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Review: Grunt by Mary Roach

Grunt by Mary Roach, ARC, Oneworld, November 2016, 285p.

4 out of 5 stars.

Grunt is a book about war unlike any other I have encountered – and I’ve certainly read my fair share of war books. Mary Roach goes behind the science and technology of modern soldiering, and the issues and advances that scientists are making for the men and women on the front line. This is not a book for the faint hearted, it is full of blood, gore and swearing and doesn’t shy away from some hard truths about the US Defence Force. Grunt is a book for those curious about how uniforms come to be, what happens when you take shrapnel to your, uh, nether regions? Do soldiers get travellers’ diarrhoea like the rest of us? What is life aboard a submarine like?

Roach, of course, has investigated and researched all these topics and more and written a brilliant non-fiction book that is very accessible. Much of the research is communicated by descriptions of her conversations with people in the military, and her experiences while researching. Sometimes Roach throws in a reference from a medical or scientific journal, but most of her evidence takes the form of interviews with experts and those who are actually experiencing the technology and science – the grunts. This makes this book very easy to read and digest, but not something I would be reaching for as a reference text. Its value is purely entertainment, and on that score, it delivers.

Grunt is richly and at times, darkly humorous. There were quite a few times that I was laughing at a dead body or something that may have killed someone – most of the book is framed in a humorous fashion, with quips and hilarious facts accompanying the science and evidence. Grunt is also the first book that I felt physically ill reading (I don’t recommend eating BBQ meat while reading Chapter 9: The Maggot Paradox). I imagine some men would also feel a bit delicate reading through chapters 4 & 5, both of which deal with damage and recovery from injury to the male groin. Entertaining and informative for a woman, but when I read a couple selected paragraphs to my boyfriend, he promptly asked me to stop and made pained wincing facial expressions.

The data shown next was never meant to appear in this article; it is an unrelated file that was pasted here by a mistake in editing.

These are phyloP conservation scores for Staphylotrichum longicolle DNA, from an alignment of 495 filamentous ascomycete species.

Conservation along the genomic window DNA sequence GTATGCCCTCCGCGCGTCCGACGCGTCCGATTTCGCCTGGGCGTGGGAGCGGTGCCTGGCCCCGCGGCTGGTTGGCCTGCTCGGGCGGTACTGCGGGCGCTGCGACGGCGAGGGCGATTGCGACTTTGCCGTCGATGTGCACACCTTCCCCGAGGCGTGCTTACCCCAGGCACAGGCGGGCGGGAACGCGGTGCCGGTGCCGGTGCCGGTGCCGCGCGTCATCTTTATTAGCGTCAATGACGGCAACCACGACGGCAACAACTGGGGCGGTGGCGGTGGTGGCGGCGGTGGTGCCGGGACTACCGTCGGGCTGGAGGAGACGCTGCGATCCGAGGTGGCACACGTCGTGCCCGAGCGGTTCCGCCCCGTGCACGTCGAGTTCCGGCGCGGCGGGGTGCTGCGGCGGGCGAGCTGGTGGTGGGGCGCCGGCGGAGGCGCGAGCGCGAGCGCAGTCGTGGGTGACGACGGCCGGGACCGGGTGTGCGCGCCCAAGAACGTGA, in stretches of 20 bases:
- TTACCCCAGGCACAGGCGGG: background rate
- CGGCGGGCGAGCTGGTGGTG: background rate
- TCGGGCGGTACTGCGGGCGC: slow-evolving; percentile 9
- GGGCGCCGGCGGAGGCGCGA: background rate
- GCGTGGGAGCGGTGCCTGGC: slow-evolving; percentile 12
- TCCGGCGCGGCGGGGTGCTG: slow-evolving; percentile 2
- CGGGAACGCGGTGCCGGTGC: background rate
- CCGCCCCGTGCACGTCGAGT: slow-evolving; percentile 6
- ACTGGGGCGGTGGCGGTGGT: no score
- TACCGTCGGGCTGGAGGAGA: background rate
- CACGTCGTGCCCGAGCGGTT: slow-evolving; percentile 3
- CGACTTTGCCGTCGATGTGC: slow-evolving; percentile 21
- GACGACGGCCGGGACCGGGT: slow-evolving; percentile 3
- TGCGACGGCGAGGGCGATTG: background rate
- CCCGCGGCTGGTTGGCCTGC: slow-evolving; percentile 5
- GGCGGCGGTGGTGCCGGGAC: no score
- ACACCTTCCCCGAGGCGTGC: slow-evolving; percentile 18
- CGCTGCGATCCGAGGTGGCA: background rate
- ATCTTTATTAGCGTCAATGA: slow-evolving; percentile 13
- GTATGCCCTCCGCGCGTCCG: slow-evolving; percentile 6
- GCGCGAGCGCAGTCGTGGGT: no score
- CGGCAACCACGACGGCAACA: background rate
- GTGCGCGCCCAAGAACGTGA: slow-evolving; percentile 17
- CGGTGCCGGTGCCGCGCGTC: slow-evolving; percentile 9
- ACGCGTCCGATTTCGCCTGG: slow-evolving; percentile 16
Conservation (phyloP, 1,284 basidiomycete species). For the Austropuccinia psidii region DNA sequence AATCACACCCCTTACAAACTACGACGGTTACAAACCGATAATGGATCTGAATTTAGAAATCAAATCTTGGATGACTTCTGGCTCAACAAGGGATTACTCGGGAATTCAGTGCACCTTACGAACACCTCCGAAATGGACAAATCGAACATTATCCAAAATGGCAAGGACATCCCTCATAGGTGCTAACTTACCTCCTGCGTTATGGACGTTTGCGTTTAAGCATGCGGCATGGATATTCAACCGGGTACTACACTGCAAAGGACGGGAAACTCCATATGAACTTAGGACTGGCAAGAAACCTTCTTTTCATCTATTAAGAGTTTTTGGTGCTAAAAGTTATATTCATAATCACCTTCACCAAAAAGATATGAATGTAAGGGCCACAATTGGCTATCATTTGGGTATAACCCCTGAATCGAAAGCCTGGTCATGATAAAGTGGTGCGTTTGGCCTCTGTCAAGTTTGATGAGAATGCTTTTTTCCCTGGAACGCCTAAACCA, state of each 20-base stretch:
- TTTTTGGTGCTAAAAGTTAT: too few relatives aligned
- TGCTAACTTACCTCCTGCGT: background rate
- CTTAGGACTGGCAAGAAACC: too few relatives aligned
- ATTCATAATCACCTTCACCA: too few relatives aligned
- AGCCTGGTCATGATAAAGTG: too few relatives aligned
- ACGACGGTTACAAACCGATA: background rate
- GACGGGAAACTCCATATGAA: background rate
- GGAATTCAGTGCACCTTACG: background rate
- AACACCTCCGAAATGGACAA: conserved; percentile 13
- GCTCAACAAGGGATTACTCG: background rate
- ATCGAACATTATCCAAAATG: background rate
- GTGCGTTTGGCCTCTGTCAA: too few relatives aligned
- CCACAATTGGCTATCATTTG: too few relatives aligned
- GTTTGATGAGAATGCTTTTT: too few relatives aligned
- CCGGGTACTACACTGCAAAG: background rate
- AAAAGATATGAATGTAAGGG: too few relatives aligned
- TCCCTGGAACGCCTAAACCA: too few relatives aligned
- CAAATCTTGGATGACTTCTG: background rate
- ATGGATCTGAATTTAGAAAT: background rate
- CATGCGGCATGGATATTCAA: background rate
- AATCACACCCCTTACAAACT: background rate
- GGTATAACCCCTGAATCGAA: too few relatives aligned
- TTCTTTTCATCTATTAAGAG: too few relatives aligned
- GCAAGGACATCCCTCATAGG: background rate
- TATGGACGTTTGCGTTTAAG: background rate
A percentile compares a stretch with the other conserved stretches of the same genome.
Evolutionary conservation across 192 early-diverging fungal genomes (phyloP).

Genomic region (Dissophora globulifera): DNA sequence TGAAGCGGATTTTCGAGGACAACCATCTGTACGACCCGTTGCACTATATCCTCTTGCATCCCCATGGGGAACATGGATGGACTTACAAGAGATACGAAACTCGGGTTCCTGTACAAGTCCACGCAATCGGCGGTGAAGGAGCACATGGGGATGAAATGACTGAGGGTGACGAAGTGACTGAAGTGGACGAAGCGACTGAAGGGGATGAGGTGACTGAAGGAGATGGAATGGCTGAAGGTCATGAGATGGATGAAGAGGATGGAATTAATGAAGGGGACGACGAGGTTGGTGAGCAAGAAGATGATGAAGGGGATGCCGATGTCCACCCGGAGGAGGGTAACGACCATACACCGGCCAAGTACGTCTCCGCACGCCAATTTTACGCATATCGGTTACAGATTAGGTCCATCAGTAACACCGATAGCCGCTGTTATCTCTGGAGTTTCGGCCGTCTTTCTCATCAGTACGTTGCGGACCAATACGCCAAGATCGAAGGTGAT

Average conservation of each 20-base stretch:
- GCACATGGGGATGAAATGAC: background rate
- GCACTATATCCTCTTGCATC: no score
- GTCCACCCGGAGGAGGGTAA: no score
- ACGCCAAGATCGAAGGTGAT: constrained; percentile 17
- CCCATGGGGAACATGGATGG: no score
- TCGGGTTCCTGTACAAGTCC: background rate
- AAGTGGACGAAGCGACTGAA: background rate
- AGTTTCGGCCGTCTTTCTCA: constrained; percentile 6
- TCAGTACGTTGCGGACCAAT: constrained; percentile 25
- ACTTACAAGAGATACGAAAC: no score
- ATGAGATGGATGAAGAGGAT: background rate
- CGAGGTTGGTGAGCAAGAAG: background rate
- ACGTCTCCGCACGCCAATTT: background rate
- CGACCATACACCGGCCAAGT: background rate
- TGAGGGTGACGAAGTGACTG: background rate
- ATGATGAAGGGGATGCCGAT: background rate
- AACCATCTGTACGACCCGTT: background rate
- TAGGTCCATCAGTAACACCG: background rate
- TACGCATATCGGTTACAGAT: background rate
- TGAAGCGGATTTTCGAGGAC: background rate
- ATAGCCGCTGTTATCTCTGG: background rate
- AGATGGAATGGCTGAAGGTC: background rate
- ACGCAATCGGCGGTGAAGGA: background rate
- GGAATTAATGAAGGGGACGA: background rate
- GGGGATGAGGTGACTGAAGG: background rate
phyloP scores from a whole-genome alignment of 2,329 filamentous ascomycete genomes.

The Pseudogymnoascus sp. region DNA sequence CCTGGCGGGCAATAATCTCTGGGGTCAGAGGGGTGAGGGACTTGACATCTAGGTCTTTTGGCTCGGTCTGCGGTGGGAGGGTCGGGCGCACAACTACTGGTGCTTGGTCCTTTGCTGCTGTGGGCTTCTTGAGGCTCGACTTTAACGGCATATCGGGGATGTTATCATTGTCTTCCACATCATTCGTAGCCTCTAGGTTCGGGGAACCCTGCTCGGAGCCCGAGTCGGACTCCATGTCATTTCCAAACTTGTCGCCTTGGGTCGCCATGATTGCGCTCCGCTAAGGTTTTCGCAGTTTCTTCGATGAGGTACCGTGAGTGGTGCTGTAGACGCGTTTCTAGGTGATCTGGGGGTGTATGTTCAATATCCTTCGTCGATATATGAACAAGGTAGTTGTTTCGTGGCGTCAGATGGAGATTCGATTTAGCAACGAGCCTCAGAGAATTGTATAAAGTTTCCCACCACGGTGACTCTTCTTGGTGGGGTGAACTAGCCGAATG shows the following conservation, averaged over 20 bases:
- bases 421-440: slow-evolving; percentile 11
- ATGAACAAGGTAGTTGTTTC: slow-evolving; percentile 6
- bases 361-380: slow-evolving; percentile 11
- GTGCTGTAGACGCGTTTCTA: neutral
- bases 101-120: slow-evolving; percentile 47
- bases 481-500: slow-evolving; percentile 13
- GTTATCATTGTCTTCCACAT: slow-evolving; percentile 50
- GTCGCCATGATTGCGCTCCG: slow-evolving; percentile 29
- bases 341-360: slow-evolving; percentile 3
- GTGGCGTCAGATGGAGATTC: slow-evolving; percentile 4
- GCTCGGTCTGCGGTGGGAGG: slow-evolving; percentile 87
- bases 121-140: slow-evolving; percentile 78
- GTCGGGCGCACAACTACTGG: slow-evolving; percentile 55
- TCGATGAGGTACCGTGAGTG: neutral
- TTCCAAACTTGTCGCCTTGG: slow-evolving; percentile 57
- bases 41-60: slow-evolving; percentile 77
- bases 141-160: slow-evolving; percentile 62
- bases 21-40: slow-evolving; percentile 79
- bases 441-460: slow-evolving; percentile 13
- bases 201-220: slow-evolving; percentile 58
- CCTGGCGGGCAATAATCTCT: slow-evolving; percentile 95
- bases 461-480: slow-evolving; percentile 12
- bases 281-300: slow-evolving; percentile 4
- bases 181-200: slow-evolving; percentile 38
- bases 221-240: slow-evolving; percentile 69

A could of years ago I added Roach’s book Stiff, which is all about the science of dead bodies, to my Goodreads TBR. I’m not sure when I removed it, but I certainly didn’t read it, but I will now be adding that back onto my TBR – Grunt sold me on Roach’s style and approach to writing and science. I’m looking forward to working my way through her back catalogue of weird and wonderful books full of strange and surreal facts. And I’ll be buying Grunt as a Christmas present for a family member who loves war non-fiction and has a really twisted sense of humour. I want to see his reaction to chapters 4 through 5. I might also put a putrid scratch and sniff at the start of Chapter 10: What Doesn’t Kill You Will Make You Reek.

Thankyou Oneworld publishers for the review copy. This book was provided to me in exchange for an honest review.

Review: Off the Grid by C.J. Box

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Off the Grid by C.J. Box, (Joe Pickett, #16), Kindle edition, Head of Zeus, March 2016, 500p.

3 out of 5 stars.

I reviewed previously:
Endangered (Pickett, #15) 4 stars
Stone Cold (Pickett, #14) 5 stars

I am a huge Joe Pickett fan – I binge read the series over the last couple of years, and most of the books are excellent, fun filled romps through Wyoming. I now pre-order the books on kindle and usually read them in a single sitting or two the week they are released. As this is book 16 in a very long series, I know a lot of people new to this universe pick up a later book to read as a standalone, but I really recommend if you like the idea of this series (and it is amazing) to give it the time it deserves and read from book 1, Open Season.